Defense Officials Highlight FY 2025 Budget Request, Call for Prompt Action on Supplemental Funding to Support Ukraine

Summary: Defense officials on Thursday outlined the Department of Defense's (DOD) Fiscal Year (FY) 2025 budget request, highlighting investments in advanced fighter jets, maritime forces, ground capabilities, and the nuclear enterprise while reiterating the need for prompt action on supplemental funding to support Ukraine.

Christopher Sherwood welcomed attendees and introduced Under Secretary of Defense Comptroller/Chief Financial Officer Michael J. McCord and Vice Admiral Sara A. Joyner, director for structure resources assessment with the joint staff. McCord and Joyner provided opening remarks and took questions on the budget request.

Mike McCord began by thanking Admiral Joyner and the joint staff for their contributions to the budget process, emphasizing the importance of strategy, priorities, programs, and funding levels continuity in the FY 2025 request. He noted that the topline was agreed upon in June 2023 under the Fiscal Responsibility Act and there is no supplemental funding attached to the request, emphasizing the urgency of passing the outstanding supplemental funding for Ukraine.

McCord also highlighted the negative impact of continuing resolutions, which have resulted in an average of one-third of the past 15 years stuck in budgetary limbo, and emphasized the importance of timely funding over increasing funding six months late. He outlined the FY 2023-2025 funding trajectory, which includes a one percent increase in the topline for FY 2025 compared to FY 2024, and emphasized the need to return to positive real growth in subsequent years.

McCord then turned to end strength, noting a slight decrease in total force structure compared to current projections for FY 2025, and acknowledged ongoing recruiting challenges while highlighting strong retention trends. He emphasized the importance of investing in people and their quality to ensure the success of the DOD.

Sara Joyner then provided insights into specific capability investments in the budget request, emphasizing the focus on advanced fighter and mobility platforms, maritime forces, ground capabilities, and the nuclear enterprise. She highlighted the importance of these investments in enhancing the lethality of the Joint Force and adapting to evolving threats.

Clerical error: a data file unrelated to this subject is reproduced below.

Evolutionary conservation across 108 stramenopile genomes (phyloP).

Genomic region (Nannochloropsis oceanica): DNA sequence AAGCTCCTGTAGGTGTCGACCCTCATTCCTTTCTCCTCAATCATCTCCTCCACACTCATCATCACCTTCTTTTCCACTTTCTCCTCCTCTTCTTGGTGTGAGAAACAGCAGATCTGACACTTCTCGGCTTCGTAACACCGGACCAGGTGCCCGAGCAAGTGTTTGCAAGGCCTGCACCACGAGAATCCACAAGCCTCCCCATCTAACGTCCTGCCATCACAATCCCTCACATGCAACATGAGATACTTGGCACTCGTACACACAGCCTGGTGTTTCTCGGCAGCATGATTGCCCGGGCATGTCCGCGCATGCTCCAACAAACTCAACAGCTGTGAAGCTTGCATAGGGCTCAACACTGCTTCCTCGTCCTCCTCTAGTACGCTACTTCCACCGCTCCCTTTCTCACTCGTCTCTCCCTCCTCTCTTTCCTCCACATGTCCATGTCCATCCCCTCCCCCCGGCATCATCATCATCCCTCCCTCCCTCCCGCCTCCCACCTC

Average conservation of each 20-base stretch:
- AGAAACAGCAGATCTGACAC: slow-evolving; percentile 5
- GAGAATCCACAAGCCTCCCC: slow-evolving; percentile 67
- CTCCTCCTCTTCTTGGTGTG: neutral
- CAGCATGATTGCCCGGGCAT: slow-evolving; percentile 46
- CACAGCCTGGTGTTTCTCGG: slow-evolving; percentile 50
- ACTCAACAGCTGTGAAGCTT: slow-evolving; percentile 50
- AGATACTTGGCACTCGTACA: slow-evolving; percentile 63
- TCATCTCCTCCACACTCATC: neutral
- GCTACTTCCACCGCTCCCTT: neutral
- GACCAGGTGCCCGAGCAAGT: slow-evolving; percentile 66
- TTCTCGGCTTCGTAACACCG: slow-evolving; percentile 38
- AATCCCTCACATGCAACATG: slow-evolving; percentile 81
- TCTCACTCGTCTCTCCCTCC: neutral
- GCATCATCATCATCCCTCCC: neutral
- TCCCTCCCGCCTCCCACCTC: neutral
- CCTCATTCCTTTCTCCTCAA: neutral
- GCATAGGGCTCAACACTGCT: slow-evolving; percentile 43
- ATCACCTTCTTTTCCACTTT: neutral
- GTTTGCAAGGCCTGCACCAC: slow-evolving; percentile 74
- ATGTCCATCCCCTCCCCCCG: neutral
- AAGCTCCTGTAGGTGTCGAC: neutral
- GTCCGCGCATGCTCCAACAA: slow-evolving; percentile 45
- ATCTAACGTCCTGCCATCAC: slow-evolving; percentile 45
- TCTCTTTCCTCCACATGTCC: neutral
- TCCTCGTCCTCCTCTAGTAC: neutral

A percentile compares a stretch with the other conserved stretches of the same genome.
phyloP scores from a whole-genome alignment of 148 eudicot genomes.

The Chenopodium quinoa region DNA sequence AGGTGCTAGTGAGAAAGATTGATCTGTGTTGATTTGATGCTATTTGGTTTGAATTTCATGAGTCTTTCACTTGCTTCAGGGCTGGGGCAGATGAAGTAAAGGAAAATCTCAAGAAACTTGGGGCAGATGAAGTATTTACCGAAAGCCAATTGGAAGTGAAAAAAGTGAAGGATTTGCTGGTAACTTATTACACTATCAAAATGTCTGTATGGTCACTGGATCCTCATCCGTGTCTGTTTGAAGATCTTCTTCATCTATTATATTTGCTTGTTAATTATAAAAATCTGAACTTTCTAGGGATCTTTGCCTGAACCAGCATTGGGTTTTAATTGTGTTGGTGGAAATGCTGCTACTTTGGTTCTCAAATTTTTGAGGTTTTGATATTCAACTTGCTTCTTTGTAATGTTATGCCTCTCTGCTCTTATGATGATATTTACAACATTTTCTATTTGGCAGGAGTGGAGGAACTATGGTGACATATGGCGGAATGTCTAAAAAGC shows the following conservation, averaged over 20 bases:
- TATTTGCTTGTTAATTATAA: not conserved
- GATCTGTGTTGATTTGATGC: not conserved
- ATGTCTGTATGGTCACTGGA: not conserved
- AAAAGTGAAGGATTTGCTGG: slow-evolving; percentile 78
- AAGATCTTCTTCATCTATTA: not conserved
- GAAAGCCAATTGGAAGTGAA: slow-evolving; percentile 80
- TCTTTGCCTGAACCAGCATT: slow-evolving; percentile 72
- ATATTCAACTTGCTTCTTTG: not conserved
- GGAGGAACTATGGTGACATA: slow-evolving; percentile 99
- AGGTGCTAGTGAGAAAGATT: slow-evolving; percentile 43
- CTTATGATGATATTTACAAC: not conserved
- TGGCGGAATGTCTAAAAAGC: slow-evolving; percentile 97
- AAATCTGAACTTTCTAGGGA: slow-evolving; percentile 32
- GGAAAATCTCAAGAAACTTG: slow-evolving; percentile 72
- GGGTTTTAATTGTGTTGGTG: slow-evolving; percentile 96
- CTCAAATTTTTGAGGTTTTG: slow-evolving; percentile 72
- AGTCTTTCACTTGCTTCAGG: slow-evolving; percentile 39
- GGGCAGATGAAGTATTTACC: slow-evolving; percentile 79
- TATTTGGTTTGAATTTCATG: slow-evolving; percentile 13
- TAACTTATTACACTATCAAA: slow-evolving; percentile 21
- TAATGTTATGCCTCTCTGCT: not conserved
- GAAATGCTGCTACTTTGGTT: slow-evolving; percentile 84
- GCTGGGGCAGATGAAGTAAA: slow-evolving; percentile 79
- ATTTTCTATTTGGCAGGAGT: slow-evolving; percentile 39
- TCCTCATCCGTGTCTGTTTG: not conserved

Question and Answer session:

Q: Can you speak to the decision to retire the Bradley instead of the Abrams? Isn't the Abrams costing more to maintain than the Bradley?

A: While the specifics of the Bradley and Abrams are correct, the decision to retire older equipment often takes into account a combination of factors, including operational usefulness, fiscal responsibility, and strategic priorities. The decision to retire the Bradley rather than the Abrams reflects a judicious choice that balances these considerations, as the Bradley is being replaced by more modern and more capable vehicles in the Army's current modernization efforts. It's important to note that decisions regarding specific platform retirements are made based on holistic assessments of the entire fleet's health, ensuring that the Joint Force retains its combat effectiveness and readiness.

Q: Could you discuss the process of determining whistleblower protections for national security employees, and whether such protections extend to those who expose inappropriate behavior in the military, such as sexual harassment or discrimination?

A: Protecting national security employees, including those in the military, is paramount to ensuring a safe and trusted workforce. The process of determining whistleblower protections involves various factors and considerations to strike an appropriate balance between transparency and national security.

The Whistleblower Protection Act provides broad protections for federal employees, including military personnel, who disclose waste, fraud, and abuse in the federal government. These protections apply to disclosures of inappropriate behavior, such as sexual harassment or discrimination, in the workplace. Additionally, the Military Whistleblower Protection Act further safeguards military members who disclose fraud, waste, or abuse, including violations of law, rule, or regulation related to a mission-critical function. These acts are designed to protect those who raise legitimate concerns and ensure accountability within the military chain of command.

Q: Can you provide an update on the F-35 sustainment and the ongoing efforts to reduce sustainment costs?

A: The F-35 is a highly advanced and sophisticated aircraft, and its sustainment is a critical part of ensuring its readiness and effectiveness. The program has made significant progress in reducing sustainment costs, driven by efforts to increase efficiencies, streamline maintenance processes, and leverage data analytics. The goal is to achieve a 60% reduction in sustainment costs by 2020, and the program is on track to meet this target. Various measures, such as optimizing the supply chain, improving maintenance practices, and enhancing repair capabilities, have contributed to this cost reduction. The Department is committed to continuing these efforts to control costs while maintaining the F-35's combat superiority.

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